Health economic assessment within guideline production is proving almost impossible. There is not enough evidence of the sort that economists require. Simple tests that allow the value of one treatment compared to another can seldom be applied. A good test uses numbers needed to treat (NNT). From trial data it is possible to calculate how many people must take a treatment for one person to benefit. For example how may people need to take aspirin to prevent one stroke. By multiplying NNT by cost, various outcomes can be compared for value for money (NNT x cost/outcome). This test is easy to understand but seldom is data available. Health technology assessment is not faring much better. Industry feeds in the information and politicians sometimes attempt to interfere. One national assessment organisation in UK has already lost credibility with doctors.

Even though we seek increasingly to involve patients in decision-making, and they too have access to information on an unprecedented scale, we know very little about the patients' evidence. We do however know that concordance with drug therapy is poor and modifying lifestyle is not easy. Have the trials of anticoagulation in AF really picked up all the adverse consequences and evaluated them? If it is the bradykinin in ACE therapy that makes you cough, and that also does your heart good, will you take it? These are the practical considerations for GPs advising their patients.

It is the area of implementation that the greatest challenges lie. Rural GPs are deluged with guidelines but primary care teams are poorly adapted and resourced for implementation. The Australian Minister of Health's recent announcement of initiatives for asthma, diabetes and practice nursing signals the enhancement of Disease Management in Australian primary care. These incentives may remove some of the structural and organisational barriers to implementation. Disease Management offers a chance to standardise care and therefore overcome to some extent inequity in health due to rurality. These incentives, however, are not available to rural doctors in the developing world.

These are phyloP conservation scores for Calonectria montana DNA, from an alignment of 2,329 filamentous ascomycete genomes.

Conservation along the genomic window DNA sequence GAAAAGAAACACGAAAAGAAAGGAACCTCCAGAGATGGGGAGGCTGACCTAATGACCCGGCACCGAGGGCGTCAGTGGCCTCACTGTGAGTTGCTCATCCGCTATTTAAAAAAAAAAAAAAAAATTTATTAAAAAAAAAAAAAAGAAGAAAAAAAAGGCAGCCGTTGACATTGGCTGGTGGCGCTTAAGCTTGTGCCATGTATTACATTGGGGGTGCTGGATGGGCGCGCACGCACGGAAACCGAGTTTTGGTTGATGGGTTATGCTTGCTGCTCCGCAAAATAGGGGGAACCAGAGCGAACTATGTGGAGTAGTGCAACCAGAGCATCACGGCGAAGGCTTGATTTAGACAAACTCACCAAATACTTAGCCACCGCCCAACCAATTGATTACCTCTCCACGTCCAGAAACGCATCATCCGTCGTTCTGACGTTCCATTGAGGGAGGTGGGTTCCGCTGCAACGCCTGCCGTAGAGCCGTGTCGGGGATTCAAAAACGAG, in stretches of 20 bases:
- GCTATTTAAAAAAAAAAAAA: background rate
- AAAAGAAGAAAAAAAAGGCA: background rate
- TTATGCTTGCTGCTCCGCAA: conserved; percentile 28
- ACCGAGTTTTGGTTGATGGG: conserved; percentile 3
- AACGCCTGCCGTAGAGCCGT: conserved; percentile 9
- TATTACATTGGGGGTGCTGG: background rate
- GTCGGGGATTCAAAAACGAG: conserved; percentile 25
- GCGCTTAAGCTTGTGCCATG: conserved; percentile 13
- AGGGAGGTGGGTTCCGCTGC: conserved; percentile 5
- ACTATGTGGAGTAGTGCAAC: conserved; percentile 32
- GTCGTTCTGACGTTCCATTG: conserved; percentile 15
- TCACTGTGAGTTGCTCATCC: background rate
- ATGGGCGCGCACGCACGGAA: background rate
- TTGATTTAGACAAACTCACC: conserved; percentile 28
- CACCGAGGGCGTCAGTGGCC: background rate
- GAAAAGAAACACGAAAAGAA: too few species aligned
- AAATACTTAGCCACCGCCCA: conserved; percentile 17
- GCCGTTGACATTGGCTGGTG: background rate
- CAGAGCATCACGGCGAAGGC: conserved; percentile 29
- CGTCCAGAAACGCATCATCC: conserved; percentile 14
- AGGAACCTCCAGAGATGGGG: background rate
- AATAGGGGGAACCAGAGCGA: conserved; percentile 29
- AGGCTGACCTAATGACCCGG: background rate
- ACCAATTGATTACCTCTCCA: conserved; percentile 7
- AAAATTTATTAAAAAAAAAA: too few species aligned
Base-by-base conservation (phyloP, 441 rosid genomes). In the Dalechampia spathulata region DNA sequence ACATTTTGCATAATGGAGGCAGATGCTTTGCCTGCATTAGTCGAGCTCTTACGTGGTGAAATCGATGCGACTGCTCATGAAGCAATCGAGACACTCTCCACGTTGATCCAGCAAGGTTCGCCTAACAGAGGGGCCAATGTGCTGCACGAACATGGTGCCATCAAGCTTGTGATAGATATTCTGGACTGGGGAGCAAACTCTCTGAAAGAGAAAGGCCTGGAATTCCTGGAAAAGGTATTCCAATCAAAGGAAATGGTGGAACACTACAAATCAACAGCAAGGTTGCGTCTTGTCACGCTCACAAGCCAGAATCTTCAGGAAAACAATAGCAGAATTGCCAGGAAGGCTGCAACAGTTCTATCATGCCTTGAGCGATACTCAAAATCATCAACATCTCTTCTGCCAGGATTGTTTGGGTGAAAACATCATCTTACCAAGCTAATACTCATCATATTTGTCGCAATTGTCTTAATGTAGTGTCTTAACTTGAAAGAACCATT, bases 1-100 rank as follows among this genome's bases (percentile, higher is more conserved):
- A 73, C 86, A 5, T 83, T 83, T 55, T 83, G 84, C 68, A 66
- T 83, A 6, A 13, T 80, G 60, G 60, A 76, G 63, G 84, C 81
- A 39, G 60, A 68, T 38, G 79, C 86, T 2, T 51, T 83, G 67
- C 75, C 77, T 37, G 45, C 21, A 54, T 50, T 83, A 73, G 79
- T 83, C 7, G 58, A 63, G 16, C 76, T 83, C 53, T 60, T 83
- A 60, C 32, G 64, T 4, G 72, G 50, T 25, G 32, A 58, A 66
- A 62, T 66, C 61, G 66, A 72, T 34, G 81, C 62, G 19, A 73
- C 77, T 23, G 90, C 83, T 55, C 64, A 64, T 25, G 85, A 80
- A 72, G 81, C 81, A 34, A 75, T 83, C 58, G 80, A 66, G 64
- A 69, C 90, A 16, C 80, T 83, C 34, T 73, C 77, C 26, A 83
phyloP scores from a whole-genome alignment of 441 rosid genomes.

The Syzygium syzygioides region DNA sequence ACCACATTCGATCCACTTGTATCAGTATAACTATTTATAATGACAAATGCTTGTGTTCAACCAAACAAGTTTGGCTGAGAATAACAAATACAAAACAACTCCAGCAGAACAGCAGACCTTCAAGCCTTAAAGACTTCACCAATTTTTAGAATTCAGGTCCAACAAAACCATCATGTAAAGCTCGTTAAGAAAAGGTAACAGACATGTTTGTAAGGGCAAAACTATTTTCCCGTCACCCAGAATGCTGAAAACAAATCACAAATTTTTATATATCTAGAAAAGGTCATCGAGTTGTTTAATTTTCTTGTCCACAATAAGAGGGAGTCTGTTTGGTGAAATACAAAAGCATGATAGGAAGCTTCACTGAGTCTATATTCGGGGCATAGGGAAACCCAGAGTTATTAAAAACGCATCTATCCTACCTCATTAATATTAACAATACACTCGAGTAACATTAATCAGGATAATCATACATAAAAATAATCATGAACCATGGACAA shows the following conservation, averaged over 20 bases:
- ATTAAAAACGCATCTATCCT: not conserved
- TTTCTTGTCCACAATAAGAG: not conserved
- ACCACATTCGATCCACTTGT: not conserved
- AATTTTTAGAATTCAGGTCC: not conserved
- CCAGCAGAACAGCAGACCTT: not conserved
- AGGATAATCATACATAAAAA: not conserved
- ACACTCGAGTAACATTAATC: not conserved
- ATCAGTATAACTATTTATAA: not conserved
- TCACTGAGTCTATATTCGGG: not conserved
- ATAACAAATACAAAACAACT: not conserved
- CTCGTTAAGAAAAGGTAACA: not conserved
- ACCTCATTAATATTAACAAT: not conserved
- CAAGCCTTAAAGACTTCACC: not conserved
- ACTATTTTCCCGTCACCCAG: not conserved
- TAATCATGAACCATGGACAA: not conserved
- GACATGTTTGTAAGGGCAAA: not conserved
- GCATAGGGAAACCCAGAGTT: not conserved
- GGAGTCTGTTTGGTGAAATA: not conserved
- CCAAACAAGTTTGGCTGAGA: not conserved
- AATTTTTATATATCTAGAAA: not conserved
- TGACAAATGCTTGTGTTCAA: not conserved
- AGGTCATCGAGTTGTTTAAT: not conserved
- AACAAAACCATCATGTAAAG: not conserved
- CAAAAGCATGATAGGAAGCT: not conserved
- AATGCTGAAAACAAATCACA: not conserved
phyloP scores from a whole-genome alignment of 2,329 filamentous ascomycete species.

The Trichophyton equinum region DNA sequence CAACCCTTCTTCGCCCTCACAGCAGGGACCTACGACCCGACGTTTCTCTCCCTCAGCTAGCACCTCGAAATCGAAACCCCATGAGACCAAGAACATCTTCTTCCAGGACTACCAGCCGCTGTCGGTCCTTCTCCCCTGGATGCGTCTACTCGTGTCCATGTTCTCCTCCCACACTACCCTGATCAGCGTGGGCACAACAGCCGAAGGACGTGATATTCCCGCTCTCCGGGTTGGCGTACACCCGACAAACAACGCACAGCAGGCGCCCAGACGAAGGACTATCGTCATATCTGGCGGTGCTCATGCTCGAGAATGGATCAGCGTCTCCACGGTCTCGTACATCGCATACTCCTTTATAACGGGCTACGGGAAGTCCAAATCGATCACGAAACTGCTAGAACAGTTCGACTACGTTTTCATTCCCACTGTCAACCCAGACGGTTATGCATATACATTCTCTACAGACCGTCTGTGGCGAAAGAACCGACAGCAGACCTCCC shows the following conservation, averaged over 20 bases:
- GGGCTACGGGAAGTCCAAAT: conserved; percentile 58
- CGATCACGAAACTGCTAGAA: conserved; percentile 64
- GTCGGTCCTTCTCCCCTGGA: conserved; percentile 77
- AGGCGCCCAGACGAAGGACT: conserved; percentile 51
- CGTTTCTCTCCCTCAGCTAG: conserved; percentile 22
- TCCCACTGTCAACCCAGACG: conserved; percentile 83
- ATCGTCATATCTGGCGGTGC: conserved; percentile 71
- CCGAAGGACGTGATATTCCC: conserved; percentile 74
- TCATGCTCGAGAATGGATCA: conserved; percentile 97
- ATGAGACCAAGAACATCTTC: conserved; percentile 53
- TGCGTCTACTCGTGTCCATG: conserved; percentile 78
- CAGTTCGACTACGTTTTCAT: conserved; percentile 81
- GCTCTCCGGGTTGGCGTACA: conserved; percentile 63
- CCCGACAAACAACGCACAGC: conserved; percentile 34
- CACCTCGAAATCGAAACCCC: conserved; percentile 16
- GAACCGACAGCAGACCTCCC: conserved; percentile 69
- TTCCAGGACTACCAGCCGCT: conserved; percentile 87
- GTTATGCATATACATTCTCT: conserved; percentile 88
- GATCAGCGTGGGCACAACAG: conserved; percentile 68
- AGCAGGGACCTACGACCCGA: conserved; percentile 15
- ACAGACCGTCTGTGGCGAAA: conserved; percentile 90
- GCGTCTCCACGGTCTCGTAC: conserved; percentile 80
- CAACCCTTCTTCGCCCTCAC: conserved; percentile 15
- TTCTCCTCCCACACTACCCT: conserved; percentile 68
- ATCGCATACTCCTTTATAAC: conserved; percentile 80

Effective implementation includes educational outreach visits, interactive educational workshops, and reminders. Multifaceted interventions tackling different barriers to change are more likely to be effective than single interventions. Reasonably effective interventions might be summarised as audit and feedback, local consensus conferences, opinion leaders, and patient mediated interventions9-12. Herein lies a paradox for EBM. Classical research studies one variable at time yet we know that it is multifaceted interventions tackling different barriers that work best.

All improvement is inherently local. Improvement doesn't just happen. It needs to be intended. Disease management achieves better outcomes through a combination of patient education and support, guidelines for practice, consultations and follow up using a team approach, and a strong focus on quality improvement13-20.

The benefits of a team approach for patient care are apparent. Rural GPs are multi-skilled generalists. Consequently GPs and health staff working in rural or remote areas are faced with a diversity of clinical challenges that makes team work all the more important. Intervention studies show repeatedly that greater involvement of nursing staff and other staff who complement the role of the doctor leads to improved adherence to guidelines, patient satisfaction, improved clinical and health outcomes, and improved use of services.

Asthma was perhaps the first disease to benefit from this approach and diabetes has also been shown to be amenable to it. At present rural and remote general practice is not staffed or supported to implement evidence and arrange systems for disease management.

Is EBM all we have to improve clinical effectiveness? Clearly not. A body of knowledge now exists on how to improve the quality of health care. Drawing on continuous quality improvement and Senge's work on teams, Berwick has described a new approach21 that has been adopted worldwide. We would do well to incorporate these ideas into planning for improvement.

Perhaps the main thing we can say is that EBM has provided evidence of absence and that is what we should learn. Let's stop doing what doesn't work but let us also remain wary of experts who fail to recognise the absence of evidence.

James Dunbar, MD, FRCGP
Medical Director
Borders Primary Care NHS Trust
Newstead, Melrose, Scotland, UK